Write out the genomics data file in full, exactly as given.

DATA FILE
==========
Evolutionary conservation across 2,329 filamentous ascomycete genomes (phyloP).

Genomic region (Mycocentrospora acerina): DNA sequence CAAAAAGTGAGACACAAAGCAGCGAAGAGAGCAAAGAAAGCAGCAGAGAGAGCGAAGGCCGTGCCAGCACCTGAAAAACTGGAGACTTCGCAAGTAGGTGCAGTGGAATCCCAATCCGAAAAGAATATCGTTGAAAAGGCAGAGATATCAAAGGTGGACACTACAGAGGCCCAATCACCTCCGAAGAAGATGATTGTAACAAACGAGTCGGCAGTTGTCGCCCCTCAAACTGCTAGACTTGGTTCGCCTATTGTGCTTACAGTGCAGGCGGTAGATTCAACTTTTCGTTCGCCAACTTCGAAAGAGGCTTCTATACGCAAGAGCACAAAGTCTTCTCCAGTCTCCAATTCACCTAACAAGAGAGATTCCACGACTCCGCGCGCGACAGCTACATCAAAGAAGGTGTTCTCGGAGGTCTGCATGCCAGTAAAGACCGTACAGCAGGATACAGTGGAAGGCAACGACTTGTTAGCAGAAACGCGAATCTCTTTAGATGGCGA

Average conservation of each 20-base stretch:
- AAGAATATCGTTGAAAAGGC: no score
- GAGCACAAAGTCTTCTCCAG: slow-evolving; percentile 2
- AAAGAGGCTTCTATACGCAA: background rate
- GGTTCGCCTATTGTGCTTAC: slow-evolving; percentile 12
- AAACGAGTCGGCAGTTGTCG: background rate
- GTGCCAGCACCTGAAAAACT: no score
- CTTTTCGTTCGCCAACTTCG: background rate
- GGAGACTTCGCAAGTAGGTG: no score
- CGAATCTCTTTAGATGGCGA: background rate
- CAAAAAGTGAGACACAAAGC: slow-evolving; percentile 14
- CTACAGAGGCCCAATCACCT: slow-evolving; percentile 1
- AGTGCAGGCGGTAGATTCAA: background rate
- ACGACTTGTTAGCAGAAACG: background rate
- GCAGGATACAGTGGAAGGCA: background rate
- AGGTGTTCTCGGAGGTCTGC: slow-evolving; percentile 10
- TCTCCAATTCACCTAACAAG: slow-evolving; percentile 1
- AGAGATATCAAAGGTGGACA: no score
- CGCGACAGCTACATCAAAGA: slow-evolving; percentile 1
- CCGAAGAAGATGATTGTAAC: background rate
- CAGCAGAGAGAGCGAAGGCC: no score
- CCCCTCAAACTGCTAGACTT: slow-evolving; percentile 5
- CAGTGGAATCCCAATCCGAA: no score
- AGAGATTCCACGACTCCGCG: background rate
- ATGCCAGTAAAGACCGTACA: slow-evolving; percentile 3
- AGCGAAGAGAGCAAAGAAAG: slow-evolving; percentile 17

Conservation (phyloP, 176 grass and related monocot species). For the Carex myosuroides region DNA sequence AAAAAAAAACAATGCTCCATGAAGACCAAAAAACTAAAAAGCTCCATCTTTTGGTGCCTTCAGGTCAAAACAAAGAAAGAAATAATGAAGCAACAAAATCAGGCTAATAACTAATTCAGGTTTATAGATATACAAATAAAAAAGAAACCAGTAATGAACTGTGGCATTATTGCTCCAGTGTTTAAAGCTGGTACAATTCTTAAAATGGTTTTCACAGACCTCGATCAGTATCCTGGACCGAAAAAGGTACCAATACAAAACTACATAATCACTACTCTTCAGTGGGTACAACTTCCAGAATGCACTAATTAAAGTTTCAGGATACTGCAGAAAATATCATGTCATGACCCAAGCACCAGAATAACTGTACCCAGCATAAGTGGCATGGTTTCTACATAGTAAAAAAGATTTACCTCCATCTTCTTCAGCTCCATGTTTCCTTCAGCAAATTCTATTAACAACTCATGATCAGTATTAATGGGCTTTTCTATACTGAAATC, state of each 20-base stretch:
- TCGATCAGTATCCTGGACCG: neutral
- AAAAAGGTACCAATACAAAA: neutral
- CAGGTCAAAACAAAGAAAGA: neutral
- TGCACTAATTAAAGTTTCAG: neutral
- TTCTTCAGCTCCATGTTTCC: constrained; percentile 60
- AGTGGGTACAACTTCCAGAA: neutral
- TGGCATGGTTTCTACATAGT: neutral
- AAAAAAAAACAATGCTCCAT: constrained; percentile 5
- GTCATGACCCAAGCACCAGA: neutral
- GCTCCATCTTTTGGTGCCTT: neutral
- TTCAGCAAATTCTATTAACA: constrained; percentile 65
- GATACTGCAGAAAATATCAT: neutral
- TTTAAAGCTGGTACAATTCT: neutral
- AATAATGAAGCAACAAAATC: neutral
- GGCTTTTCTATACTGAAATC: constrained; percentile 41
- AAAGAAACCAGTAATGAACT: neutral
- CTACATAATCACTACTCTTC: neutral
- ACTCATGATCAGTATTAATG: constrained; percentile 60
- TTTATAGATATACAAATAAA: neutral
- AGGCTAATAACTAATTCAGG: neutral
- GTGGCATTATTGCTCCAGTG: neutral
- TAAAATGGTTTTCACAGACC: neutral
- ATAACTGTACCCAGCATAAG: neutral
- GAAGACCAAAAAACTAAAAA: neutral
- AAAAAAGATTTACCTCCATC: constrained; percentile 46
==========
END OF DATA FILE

Evolutionary conservation across 2,329 filamentous ascomycete genomes (phyloP).

Genomic region (Mycocentrospora acerina): DNA sequence CAAAAAGTGAGACACAAAGCAGCGAAGAGAGCAAAGAAAGCAGCAGAGAGAGCGAAGGCCGTGCCAGCACCTGAAAAACTGGAGACTTCGCAAGTAGGTGCAGTGGAATCCCAATCCGAAAAGAATATCGTTGAAAAGGCAGAGATATCAAAGGTGGACACTACAGAGGCCCAATCACCTCCGAAGAAGATGATTGTAACAAACGAGTCGGCAGTTGTCGCCCCTCAAACTGCTAGACTTGGTTCGCCTATTGTGCTTACAGTGCAGGCGGTAGATTCAACTTTTCGTTCGCCAACTTCGAAAGAGGCTTCTATACGCAAGAGCACAAAGTCTTCTCCAGTCTCCAATTCACCTAACAAGAGAGATTCCACGACTCCGCGCGCGACAGCTACATCAAAGAAGGTGTTCTCGGAGGTCTGCATGCCAGTAAAGACCGTACAGCAGGATACAGTGGAAGGCAACGACTTGTTAGCAGAAACGCGAATCTCTTTAGATGGCGA

Average conservation of each 20-base stretch:
- AAGAATATCGTTGAAAAGGC: no score
- GAGCACAAAGTCTTCTCCAG: slow-evolving; percentile 2
- AAAGAGGCTTCTATACGCAA: background rate
- GGTTCGCCTATTGTGCTTAC: slow-evolving; percentile 12
- AAACGAGTCGGCAGTTGTCG: background rate
- GTGCCAGCACCTGAAAAACT: no score
- CTTTTCGTTCGCCAACTTCG: background rate
- GGAGACTTCGCAAGTAGGTG: no score
- CGAATCTCTTTAGATGGCGA: background rate
- CAAAAAGTGAGACACAAAGC: slow-evolving; percentile 14
- CTACAGAGGCCCAATCACCT: slow-evolving; percentile 1
- AGTGCAGGCGGTAGATTCAA: background rate
- ACGACTTGTTAGCAGAAACG: background rate
- GCAGGATACAGTGGAAGGCA: background rate
- AGGTGTTCTCGGAGGTCTGC: slow-evolving; percentile 10
- TCTCCAATTCACCTAACAAG: slow-evolving; percentile 1
- AGAGATATCAAAGGTGGACA: no score
- CGCGACAGCTACATCAAAGA: slow-evolving; percentile 1
- CCGAAGAAGATGATTGTAAC: background rate
- CAGCAGAGAGAGCGAAGGCC: no score
- CCCCTCAAACTGCTAGACTT: slow-evolving; percentile 5
- CAGTGGAATCCCAATCCGAA: no score
- AGAGATTCCACGACTCCGCG: background rate
- ATGCCAGTAAAGACCGTACA: slow-evolving; percentile 3
- AGCGAAGAGAGCAAAGAAAG: slow-evolving; percentile 17

Conservation (phyloP, 176 grass and related monocot species). For the Carex myosuroides region DNA sequence AAAAAAAAACAATGCTCCATGAAGACCAAAAAACTAAAAAGCTCCATCTTTTGGTGCCTTCAGGTCAAAACAAAGAAAGAAATAATGAAGCAACAAAATCAGGCTAATAACTAATTCAGGTTTATAGATATACAAATAAAAAAGAAACCAGTAATGAACTGTGGCATTATTGCTCCAGTGTTTAAAGCTGGTACAATTCTTAAAATGGTTTTCACAGACCTCGATCAGTATCCTGGACCGAAAAAGGTACCAATACAAAACTACATAATCACTACTCTTCAGTGGGTACAACTTCCAGAATGCACTAATTAAAGTTTCAGGATACTGCAGAAAATATCATGTCATGACCCAAGCACCAGAATAACTGTACCCAGCATAAGTGGCATGGTTTCTACATAGTAAAAAAGATTTACCTCCATCTTCTTCAGCTCCATGTTTCCTTCAGCAAATTCTATTAACAACTCATGATCAGTATTAATGGGCTTTTCTATACTGAAATC, state of each 20-base stretch:
- TCGATCAGTATCCTGGACCG: neutral
- AAAAAGGTACCAATACAAAA: neutral
- CAGGTCAAAACAAAGAAAGA: neutral
- TGCACTAATTAAAGTTTCAG: neutral
- TTCTTCAGCTCCATGTTTCC: constrained; percentile 60
- AGTGGGTACAACTTCCAGAA: neutral
- TGGCATGGTTTCTACATAGT: neutral
- AAAAAAAAACAATGCTCCAT: constrained; percentile 5
- GTCATGACCCAAGCACCAGA: neutral
- GCTCCATCTTTTGGTGCCTT: neutral
- TTCAGCAAATTCTATTAACA: constrained; percentile 65
- GATACTGCAGAAAATATCAT: neutral
- TTTAAAGCTGGTACAATTCT: neutral
- AATAATGAAGCAACAAAATC: neutral
- GGCTTTTCTATACTGAAATC: constrained; percentile 41
- AAAGAAACCAGTAATGAACT: neutral
- CTACATAATCACTACTCTTC: neutral
- ACTCATGATCAGTATTAATG: constrained; percentile 60
- TTTATAGATATACAAATAAA: neutral
- AGGCTAATAACTAATTCAGG: neutral
- GTGGCATTATTGCTCCAGTG: neutral
- TAAAATGGTTTTCACAGACC: neutral
- ATAACTGTACCCAGCATAAG: neutral
- GAAGACCAAAAAACTAAAAA: neutral
- AAAAAAGATTTACCTCCATC: constrained; percentile 46